In addition to using the Journey North line graph (which lets you see photoperiod lines for all ten mystery sites plus your location all at once), two teachers have shared how they also use a separate graph format too.
Instead of using lines to show photoperiod, this additional graph format uses "spaces" to show the hours in a day. Students darken the spaces before sunrise and after sunset, so that the resulting "light" spaces give an interesting picture of the day, the night and the changing photoperiod at that location. Here are two graph examples from teacher Susan Fineman's students, who made them on graph paper:
Susan uses this alternate graph from the beginning of the school year, and then uses it for the Mystery Classes too, as a way to show two formats of graphing the same data. Her helpful comments are below.
We calculate our local photoperiod each week from the beginning of the school year, and then graph the sunrise and sunset times on 24-cm wide grid paper, one row per week. The graph gives an interesting picture of the changing photoperiods and the place of the solstices and equinoxes.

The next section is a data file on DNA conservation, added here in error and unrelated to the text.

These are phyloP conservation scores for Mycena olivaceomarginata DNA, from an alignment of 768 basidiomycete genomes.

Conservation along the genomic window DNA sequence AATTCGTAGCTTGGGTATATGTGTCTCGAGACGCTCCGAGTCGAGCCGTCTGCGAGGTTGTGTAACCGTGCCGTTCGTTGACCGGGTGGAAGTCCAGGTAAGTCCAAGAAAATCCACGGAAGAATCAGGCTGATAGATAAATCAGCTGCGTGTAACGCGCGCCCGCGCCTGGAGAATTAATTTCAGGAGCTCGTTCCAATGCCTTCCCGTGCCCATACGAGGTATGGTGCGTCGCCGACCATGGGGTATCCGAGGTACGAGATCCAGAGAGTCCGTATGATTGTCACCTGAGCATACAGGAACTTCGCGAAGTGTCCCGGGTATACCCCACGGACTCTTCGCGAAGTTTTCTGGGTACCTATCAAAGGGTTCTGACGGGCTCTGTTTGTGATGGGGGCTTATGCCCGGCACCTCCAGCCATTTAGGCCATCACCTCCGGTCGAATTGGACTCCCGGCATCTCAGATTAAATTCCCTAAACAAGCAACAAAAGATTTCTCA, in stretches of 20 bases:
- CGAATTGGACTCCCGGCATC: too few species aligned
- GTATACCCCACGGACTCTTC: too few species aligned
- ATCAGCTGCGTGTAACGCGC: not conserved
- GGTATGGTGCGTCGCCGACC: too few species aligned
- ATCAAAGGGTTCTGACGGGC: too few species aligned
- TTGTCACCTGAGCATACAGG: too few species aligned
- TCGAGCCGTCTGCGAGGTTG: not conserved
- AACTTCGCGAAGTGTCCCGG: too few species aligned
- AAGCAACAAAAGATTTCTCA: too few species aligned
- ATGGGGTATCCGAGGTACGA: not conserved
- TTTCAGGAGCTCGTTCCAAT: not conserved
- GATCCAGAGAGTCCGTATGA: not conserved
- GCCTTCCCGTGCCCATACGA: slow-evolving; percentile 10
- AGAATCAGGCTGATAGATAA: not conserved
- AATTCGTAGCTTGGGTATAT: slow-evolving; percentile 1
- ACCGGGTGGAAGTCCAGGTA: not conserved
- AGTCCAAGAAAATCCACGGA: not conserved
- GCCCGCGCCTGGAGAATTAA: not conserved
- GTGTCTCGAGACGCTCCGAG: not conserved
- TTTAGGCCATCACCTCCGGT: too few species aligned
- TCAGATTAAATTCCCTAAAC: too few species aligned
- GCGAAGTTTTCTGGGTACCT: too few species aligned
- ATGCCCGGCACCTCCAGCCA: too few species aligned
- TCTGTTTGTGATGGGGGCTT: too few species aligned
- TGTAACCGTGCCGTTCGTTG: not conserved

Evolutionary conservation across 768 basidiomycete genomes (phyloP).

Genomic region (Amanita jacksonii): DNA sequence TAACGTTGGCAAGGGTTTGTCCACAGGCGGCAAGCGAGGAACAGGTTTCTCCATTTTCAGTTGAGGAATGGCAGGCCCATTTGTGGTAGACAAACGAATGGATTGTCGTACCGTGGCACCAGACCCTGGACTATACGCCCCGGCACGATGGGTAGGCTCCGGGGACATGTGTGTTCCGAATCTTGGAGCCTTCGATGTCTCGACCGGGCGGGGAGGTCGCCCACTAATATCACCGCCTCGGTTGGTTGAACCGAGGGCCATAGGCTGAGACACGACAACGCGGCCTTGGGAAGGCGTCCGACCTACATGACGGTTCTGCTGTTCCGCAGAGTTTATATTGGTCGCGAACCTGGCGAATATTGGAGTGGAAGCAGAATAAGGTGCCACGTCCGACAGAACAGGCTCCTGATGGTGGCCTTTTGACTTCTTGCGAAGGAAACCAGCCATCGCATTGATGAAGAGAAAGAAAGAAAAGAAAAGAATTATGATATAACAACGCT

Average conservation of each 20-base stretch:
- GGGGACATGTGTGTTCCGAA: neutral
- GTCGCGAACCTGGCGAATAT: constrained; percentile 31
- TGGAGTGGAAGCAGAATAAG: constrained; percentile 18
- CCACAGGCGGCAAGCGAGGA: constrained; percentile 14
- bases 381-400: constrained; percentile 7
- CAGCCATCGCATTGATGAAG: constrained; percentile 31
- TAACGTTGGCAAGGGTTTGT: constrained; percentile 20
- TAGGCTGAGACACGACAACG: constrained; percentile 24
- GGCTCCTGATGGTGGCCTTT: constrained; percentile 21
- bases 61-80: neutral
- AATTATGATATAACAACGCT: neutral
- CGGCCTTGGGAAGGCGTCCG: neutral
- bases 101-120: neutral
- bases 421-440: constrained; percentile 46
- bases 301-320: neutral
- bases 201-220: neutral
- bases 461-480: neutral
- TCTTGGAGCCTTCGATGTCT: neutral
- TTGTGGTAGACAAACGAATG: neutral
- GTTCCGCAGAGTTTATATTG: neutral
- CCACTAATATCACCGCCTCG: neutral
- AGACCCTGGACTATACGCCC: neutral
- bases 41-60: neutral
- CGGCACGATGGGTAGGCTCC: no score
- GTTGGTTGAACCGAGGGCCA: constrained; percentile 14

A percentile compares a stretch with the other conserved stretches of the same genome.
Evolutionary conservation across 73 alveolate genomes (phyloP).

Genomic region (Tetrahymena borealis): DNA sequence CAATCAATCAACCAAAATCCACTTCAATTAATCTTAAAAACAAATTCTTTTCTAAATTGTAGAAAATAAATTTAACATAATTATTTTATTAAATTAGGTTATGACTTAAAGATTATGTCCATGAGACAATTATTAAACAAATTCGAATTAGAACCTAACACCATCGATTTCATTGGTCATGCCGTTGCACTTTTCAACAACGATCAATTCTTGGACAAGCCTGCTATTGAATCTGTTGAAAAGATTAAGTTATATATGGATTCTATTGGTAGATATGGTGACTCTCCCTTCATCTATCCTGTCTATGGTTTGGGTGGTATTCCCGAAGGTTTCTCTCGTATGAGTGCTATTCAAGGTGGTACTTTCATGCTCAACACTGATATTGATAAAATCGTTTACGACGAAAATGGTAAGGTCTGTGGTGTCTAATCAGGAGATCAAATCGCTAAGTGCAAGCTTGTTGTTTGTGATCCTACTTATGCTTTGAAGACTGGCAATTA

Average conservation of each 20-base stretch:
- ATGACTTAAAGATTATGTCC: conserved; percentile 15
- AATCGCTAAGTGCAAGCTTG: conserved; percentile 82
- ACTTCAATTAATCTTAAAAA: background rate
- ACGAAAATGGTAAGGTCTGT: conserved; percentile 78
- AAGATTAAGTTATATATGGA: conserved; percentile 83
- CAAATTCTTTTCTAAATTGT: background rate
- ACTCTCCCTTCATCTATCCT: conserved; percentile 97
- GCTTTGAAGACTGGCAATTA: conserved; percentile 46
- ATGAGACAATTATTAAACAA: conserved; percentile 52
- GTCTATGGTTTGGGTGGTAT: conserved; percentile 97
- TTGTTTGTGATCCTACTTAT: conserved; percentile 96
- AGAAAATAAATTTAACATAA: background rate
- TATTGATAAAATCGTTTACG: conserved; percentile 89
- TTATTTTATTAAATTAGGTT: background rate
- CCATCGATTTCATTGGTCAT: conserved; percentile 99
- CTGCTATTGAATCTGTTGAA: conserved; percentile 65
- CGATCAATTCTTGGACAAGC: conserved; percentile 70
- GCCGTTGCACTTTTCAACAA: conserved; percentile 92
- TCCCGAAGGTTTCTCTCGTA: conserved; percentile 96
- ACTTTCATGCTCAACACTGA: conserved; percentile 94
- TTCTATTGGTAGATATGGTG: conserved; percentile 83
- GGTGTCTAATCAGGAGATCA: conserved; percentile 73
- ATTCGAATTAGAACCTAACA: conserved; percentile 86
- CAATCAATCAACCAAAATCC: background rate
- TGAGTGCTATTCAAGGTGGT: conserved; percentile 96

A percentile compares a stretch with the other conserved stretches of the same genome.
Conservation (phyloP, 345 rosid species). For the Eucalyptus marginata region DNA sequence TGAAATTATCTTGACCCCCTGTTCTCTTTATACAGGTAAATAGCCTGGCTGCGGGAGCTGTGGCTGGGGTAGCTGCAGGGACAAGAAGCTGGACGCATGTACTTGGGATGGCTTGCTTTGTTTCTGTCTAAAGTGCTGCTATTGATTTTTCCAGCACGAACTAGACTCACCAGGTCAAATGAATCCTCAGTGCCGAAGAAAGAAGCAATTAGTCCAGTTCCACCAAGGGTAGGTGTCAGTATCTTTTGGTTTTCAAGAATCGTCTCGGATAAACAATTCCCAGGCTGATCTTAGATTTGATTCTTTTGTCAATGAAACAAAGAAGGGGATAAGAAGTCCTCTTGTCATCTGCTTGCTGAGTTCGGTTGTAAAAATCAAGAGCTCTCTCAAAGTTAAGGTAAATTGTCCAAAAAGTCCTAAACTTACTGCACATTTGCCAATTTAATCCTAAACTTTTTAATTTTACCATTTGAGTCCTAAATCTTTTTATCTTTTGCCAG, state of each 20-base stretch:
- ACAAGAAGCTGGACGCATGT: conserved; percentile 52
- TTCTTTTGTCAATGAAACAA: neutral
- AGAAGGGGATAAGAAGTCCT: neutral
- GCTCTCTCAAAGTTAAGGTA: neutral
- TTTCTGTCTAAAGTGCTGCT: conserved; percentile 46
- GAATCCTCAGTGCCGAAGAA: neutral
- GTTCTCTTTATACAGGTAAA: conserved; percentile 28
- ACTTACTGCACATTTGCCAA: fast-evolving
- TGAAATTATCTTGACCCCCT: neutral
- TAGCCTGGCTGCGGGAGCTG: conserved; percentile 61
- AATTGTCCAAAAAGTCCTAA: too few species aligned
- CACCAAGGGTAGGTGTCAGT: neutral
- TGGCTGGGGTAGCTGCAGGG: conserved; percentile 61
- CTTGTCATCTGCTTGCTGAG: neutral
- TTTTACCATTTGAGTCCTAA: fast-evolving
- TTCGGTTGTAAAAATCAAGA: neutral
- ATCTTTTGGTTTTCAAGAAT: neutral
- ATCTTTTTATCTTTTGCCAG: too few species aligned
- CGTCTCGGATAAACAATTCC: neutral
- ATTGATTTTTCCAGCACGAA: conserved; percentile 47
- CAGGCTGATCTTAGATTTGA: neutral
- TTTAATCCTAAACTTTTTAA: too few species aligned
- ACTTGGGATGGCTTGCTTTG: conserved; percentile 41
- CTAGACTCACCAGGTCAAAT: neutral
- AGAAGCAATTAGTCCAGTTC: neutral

The Pittsburgh Suntimes graph we keep all year is done on centimeter grid paper that has 24 boxes per row. We number the vertical lines from 0 to 2400. For a given week we write the date to the left of the row in the margin.
We round the sunrise time to the nearest quarter hour, plot that time with a vertical line, and shade in the boxes from 0 to the sunrise time. For sunset we plot the time rounded to the nearest quarter hour and shade the row from the sunset time to the 2400, the end of the row. The unshaded boxes represent the photoperiod and can be used to check photoperiod calculations.
As the weeks stack down the page from the beginning of school on, the
graph shows the days shortening from both ends till solstice time. The
weeks around the solstice show the unchanging sunset times (or sunrise
for the June solstice) and then the increasing photoperiods.